Labor's negative no hope policies. Now the Labor Party has had
to set up an inquiry to work out where they are going.
All this has been too much for Mr Hayden. Last week he lamented
to some students at Melbourne University that the prospect of
the next decade " is almost terrifying". He said the 1980' s
was the " decade of despair". I can sympathise with Mr Hayden,
the 1980' s certainly will be a decade of despair for the Labor Part,.
The prospects for Australia's growth and development in the
under a Liberal Government are excellent. and the near certainty
of Labor's eclipse during the coming period of stability and
prosperity has driven Labor's leader to despair and desperation.
He has now come forward with a plan which he has bravely called
an " talternative Buc'aet". He would have us believe that his
so-called alternative contains some spark of new thinking by Labor.
A moment's analysis of this sad and desperate document shows
that it is nothing but a second serve of the same old recipe
for economic disaster that Labor concocted in its three years in
office: More public spending, bigger deficits, and more taxes
higher taxes, penal taxes, retrospective taxes, which would hurt
us all. Mr Hayden says he would have a deficit of $ 3.6 billion
a huge deficit in anyone's terms. But in fact the position
is far worse than that, for when his new revenue proposals are exam!-
in detail, it is clear they would raise only a fraction this
year of the amount he claims.
Labor's deficit would in fact be over $ 4.5 billion. * Such a deficit,
far from being the salvation of Australia, would cause lasting
damage, the very damage that the last Labor Government inflicted
on us all. It would accelerate inflation, it would force up interes.
rates: It would undermine our prospects for sustained growth,
and it would destory the confidence of domestic and overseas
investors in the Australian economy.

Mr Hayden's " alternative" contains an extraordinary collection
of tax increases. His solution to our need for further investment
in industry is to abolish the investment allowance altogether.
What is more, he would do it retrospectively, penalising
businessmen, large and small, who last year in good faith installed
new plant and equipment. Nr Hayden's solution to our oil
shortage is to confiscate $ 340 million from the oil companies
the very money they might otherwise be using for essential oil
exploration. His arithmetic is so brillant that he says he
could take $ 340 million from these companies, even though their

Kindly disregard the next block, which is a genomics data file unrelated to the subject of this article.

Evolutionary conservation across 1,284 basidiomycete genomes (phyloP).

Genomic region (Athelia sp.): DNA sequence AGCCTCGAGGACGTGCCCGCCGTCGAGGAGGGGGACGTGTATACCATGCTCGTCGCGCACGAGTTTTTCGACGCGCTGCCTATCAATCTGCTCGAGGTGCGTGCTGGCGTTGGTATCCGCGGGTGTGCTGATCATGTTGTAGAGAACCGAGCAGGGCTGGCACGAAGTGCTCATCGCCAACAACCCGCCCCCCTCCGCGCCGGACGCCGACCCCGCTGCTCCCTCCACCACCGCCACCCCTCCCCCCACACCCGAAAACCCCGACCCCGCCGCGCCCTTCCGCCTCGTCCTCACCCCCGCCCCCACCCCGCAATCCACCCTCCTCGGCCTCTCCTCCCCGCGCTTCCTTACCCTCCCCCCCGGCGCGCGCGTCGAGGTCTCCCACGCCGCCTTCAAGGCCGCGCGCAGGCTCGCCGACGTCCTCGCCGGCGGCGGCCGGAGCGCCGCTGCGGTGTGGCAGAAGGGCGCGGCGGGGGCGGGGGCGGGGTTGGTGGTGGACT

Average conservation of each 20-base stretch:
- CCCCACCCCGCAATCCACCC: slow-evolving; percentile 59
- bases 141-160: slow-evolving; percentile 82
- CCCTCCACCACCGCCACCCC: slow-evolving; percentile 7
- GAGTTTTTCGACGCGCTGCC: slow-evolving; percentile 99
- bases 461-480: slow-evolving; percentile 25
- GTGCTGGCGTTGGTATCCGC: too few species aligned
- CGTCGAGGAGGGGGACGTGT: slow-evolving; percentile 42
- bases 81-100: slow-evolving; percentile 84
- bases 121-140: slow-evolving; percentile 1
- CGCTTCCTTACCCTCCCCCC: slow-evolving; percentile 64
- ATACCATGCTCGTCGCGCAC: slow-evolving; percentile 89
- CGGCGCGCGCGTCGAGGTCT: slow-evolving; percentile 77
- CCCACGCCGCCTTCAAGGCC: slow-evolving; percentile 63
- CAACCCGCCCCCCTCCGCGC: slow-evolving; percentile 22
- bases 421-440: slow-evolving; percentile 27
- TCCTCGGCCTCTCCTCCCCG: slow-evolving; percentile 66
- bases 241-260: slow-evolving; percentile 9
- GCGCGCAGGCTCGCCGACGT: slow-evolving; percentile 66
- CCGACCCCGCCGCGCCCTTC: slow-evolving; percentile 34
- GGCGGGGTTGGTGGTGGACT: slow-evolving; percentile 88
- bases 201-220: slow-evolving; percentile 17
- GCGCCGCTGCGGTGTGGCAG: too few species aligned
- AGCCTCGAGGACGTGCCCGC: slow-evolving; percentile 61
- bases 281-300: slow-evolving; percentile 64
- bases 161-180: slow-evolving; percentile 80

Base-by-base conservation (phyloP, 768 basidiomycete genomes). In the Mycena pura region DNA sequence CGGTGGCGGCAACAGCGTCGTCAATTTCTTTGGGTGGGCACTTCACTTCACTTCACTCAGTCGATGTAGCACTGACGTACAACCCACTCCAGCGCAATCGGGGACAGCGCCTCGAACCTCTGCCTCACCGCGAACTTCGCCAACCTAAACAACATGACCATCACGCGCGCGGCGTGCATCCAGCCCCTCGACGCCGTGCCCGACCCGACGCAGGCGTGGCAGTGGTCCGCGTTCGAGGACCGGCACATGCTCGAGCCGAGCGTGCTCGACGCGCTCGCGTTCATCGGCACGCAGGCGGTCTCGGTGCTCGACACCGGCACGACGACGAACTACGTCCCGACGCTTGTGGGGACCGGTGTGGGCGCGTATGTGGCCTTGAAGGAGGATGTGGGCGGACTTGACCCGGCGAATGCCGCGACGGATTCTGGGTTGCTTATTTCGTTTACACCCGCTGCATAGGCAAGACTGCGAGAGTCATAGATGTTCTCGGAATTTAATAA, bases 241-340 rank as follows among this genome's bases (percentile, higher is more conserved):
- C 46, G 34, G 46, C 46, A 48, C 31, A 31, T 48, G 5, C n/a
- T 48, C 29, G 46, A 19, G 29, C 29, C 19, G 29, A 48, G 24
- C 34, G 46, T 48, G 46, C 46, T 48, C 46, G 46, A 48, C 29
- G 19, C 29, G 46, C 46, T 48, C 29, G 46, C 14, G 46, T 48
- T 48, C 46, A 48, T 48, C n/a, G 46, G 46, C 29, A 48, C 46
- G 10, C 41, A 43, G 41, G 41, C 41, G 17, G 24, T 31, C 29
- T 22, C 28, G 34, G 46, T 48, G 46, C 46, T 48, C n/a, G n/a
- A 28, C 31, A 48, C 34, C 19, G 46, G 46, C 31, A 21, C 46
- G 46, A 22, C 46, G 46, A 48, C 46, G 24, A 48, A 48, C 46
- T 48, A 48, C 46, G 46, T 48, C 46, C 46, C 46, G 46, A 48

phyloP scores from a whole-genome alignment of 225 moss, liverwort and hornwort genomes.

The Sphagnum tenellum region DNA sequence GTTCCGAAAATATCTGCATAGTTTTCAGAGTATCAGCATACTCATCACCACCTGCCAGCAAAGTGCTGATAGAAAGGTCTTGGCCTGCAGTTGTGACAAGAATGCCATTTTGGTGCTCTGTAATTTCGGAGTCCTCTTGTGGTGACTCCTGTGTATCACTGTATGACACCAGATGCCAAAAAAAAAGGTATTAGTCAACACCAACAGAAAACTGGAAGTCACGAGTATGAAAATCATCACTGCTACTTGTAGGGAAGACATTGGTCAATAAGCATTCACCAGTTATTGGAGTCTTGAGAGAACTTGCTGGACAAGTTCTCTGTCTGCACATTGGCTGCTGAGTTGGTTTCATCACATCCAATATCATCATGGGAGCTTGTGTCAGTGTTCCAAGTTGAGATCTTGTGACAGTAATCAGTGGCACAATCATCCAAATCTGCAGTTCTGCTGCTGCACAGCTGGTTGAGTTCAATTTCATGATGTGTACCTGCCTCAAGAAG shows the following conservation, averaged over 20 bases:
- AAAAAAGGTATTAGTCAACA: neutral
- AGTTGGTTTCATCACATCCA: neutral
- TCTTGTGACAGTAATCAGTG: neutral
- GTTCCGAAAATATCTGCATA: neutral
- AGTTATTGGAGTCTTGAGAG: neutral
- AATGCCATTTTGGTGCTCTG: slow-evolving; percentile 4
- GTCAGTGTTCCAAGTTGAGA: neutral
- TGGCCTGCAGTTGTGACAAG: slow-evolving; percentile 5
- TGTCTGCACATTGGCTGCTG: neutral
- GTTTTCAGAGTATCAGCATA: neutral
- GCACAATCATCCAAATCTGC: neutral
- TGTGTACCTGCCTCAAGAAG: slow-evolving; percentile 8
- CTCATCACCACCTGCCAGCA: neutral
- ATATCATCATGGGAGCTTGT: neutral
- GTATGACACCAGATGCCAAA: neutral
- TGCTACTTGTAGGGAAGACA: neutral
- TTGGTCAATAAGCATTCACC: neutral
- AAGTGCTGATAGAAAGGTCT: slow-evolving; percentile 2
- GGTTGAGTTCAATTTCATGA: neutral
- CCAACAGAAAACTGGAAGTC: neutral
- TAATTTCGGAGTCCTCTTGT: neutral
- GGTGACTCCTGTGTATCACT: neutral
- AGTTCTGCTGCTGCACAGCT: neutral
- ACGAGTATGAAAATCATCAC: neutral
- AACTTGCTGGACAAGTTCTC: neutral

total expected after-tax profits this year will be only
$ 300 million.
Mr Hayden's solution for encouraging Australians to show more
enterprise and initiative is to resurrect the old socialist
chestnut of a capital gains tax, the very tax that Labor itself
abandoned in 1974. And just in case there are still a few people
who are still doing well despite all the other tax increases
he wants to impose, Mr Hayden wants to increase the tax rates
for all incomes over $ 25,000. He would raise the maximum
tax rate to 72 cents in the dollar. What a wonderful contribution
that would make to incentive, initiative and investment in this
Labor's problem is that it is motivated by the politics of envy.
It cannot abide success or achievement; it's solution for all
problems is to cut down anyone showing enterprise or achieving
success. This is not the path to a stronger, growing and
prosperous Australia. It is not a path which Australians will
ever accept.
It is high time the people of Werriwa had a representative who
could share in the task of making Australia the great country
we know it can be. The people of Werriwa need a man of
Bill Sadler's experience and compassionate understanding for
their problems. The people of Werriwa need to have a direct
say in the government of this country not just another voice
crying in the wilderness of the Opposition backbenches.
When you come to vote on Saturday week, I ask you to think carefully
about your future. Ladies and gentlemen, the choice in this
election is clear. Will you reject Labor's policies of futility
and fear or will you choose the Liberal Party's policies of growth
and confidence which are policies of success.
Our country is poised to move into a decisive decade. We area
nation of many cultures and many rich traditions. A nation to which
people from all over the world have contributed through a sense
of national unity, of purpose.
With a sense of determination by all Australians, we can build a
better life for everyone. We can achieve a quality of freedom
and of opportunity for individual Australians unequalled anywhere
in the world. We can build a society which meets the fundamental
needs and aspirations of the working men and women of Australia.
The people of Werriwa can help our country move towards that light
on the hill by making Bill Sadler part of the Liberal team in Canberra

Transcript 4819